I used to have my 5400 permanently set-up until my 2 year old boy started posting coins through the slot. I don't feel so silly after reading that article that I spent $100 on a hard case with foam inserts to store it in.
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Post Options Post Options   Quote C_Campbell Quote  Post ReplyReply Direct Link To This Post Posted: 22 February 2015 at 17:40
Hi Bob,

First post here: it is hard to generalize about the relative ranking and capacities of the scanners, in part because there are so many different intended uses for the final scans. At some level, I was surprised that Mark did as well as he did with scans from the V850 as I only use my V700 in its reflective originals mode. But as I noted in the review, many of the prints were very close in quality. Certainly, the Nikon 5000 and Minolta 5400 are capable of extracting rather more information from 35mm film than the Epson flatbeds, but at smaller print sizes, the differences aren't huge.

As for "camera scanning," I have just been testing that method for myself, and the results are somewhat mixed (I will probably publish something on this shortly). On the one hand, with a Sony A7R/Metabones III adapter/Zeiss 50/2 Makro-Planar lens, and a good set-up, the image can be absolutely sharp over most of the frame. However, the old problem of film flatness that plagues virtually all scans that aren't fluid-mounted, or done on an Imacon (which bends, and thereby flattens the film during the scan) certainly applies here. By using the Adobe DNG Profile editor, I built a custom DNG to use in Lightroom to compensate for the fluorescent lamps in my transparency viewer, and then built a custom ICC profile using BasICColor Input and a HutchColor HCT target that I apply by round-tripping to Photoshop. With these two steps, I have to say that the color and contrast of my camera scans of transparencies are gorgeous, on par with the Imacon. But the corners simply aren't sharp, as the depth of focus is so narrow. So it's a great method for more casual scans, but not in my opinion suitable for large, exhibition-grade prints where the grain rendition needs to be entirely uniform.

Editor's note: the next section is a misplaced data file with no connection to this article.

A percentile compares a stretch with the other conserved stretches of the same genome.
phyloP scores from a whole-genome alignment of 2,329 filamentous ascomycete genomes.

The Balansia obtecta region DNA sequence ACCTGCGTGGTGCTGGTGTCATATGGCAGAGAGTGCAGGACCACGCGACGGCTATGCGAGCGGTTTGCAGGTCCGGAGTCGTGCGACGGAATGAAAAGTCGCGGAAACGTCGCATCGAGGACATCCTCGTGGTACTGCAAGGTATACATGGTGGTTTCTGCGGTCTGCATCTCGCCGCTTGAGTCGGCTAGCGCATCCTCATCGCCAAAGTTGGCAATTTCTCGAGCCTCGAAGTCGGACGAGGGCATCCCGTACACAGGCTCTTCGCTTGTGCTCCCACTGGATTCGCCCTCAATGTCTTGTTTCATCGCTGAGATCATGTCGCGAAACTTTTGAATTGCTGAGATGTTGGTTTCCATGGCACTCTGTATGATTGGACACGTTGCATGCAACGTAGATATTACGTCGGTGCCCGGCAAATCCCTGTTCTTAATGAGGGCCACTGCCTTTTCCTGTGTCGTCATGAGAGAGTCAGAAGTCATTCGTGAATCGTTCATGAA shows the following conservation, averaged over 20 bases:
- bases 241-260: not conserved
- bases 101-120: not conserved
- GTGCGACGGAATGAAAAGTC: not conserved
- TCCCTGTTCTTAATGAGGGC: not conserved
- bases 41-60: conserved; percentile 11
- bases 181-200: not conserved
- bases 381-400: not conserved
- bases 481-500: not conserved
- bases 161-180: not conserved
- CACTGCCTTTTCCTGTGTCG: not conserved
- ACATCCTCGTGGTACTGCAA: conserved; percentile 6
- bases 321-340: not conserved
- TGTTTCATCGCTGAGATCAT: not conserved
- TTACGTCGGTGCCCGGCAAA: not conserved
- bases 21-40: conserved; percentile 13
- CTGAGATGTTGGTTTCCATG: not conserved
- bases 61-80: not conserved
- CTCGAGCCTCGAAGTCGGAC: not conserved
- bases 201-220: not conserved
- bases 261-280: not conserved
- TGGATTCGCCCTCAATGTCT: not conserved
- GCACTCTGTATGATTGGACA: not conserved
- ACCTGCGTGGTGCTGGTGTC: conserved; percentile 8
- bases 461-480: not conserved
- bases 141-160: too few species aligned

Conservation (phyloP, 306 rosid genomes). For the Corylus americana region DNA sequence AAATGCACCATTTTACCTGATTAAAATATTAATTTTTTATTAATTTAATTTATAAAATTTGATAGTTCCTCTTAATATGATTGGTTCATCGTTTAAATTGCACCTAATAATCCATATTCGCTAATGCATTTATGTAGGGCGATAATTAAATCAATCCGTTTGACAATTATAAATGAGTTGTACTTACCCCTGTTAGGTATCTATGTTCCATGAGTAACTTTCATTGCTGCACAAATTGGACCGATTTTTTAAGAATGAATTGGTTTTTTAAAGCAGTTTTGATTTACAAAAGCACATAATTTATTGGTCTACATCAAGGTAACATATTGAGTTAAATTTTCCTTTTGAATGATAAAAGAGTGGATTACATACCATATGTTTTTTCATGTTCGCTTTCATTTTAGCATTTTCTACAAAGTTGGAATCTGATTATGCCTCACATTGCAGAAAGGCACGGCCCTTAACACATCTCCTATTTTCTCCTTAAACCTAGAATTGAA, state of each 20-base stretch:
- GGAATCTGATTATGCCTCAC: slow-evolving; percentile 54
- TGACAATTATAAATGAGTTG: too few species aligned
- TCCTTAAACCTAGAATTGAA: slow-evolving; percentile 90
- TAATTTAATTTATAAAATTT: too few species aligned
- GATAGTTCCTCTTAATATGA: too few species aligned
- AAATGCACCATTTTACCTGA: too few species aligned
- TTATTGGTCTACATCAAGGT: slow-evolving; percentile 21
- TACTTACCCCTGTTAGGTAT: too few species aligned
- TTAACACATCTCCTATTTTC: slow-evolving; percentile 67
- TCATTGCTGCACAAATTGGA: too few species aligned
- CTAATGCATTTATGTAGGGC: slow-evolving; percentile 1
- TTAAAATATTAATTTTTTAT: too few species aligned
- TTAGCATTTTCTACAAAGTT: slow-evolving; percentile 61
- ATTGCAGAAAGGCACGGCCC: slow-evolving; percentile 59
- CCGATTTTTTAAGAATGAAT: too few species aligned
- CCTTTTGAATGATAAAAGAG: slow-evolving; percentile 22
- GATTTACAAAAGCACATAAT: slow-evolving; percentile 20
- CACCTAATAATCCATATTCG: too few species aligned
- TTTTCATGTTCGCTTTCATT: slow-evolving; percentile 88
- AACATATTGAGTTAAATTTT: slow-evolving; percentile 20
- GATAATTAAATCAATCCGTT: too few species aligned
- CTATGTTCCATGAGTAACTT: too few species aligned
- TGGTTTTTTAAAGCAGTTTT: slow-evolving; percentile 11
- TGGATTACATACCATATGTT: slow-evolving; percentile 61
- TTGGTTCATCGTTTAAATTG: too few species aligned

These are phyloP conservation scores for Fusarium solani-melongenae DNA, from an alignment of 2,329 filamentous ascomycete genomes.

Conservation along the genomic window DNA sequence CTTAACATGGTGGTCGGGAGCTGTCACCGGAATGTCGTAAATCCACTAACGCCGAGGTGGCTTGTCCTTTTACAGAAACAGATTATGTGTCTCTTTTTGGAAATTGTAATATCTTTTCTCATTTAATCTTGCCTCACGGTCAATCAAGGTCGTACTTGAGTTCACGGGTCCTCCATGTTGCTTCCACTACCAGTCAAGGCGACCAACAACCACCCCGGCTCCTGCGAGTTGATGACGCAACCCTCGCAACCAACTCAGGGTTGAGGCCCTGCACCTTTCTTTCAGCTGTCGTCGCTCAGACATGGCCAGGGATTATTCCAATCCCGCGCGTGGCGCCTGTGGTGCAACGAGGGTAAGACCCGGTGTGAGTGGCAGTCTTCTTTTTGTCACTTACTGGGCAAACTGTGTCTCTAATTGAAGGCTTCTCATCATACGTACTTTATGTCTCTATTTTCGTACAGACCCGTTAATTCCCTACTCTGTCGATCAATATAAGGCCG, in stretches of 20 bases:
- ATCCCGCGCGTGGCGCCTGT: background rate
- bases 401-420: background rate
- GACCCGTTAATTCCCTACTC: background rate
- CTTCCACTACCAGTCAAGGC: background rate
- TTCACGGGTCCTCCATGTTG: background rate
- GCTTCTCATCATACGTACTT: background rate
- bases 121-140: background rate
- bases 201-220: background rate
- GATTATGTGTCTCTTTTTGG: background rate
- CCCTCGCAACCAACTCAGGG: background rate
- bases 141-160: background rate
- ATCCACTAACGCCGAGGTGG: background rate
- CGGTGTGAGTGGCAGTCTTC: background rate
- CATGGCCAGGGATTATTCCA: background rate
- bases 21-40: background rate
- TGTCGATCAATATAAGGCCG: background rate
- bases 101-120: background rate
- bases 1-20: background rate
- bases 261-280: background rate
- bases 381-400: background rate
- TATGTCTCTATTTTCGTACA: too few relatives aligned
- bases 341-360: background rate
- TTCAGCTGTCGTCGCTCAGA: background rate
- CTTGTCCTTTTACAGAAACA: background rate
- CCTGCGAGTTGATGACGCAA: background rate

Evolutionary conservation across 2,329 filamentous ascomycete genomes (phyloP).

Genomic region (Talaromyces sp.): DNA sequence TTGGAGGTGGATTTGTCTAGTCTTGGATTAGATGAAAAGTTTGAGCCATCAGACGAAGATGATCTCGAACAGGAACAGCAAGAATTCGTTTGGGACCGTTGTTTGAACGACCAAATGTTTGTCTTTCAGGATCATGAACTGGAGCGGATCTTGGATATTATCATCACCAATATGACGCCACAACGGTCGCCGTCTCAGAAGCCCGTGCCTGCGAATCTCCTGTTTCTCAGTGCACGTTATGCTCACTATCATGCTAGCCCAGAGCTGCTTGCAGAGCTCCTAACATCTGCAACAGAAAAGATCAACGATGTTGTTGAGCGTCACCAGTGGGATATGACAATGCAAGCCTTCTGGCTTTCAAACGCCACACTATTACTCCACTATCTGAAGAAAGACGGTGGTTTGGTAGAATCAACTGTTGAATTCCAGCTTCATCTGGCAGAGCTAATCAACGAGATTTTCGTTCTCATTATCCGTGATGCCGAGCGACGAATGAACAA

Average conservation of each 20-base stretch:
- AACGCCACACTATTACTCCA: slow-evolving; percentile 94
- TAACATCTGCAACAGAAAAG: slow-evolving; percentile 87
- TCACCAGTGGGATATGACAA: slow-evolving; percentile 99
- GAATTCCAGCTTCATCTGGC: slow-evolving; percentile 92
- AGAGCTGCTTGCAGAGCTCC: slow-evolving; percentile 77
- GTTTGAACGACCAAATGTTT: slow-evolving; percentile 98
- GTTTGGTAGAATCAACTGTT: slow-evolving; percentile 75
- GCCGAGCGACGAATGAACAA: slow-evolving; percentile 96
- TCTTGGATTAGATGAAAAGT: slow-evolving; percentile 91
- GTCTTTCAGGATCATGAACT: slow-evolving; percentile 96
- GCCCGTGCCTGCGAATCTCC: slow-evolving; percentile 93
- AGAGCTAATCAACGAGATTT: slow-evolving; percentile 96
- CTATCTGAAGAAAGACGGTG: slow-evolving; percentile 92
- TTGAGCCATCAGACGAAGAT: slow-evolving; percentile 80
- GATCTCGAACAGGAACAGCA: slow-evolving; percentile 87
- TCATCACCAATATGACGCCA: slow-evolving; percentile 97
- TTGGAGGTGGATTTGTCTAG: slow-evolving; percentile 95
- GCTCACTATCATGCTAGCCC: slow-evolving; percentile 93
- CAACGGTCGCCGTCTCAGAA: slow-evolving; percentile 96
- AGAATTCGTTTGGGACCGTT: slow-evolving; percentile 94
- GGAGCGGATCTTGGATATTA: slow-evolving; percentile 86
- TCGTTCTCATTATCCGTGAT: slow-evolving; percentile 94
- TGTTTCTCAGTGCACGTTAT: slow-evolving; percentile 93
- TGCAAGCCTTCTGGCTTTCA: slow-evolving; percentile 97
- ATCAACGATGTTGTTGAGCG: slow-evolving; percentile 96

Christopher Campbell

Edited by C_Campbell - 22 February 2015 at 20:36
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Bob J View Drop Down
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Post Options Post Options   Quote Bob J Quote  Post ReplyReply Direct Link To This Post Posted: 22 February 2015 at 20:32
Thank you for posting Christopher - very glad of your contribution!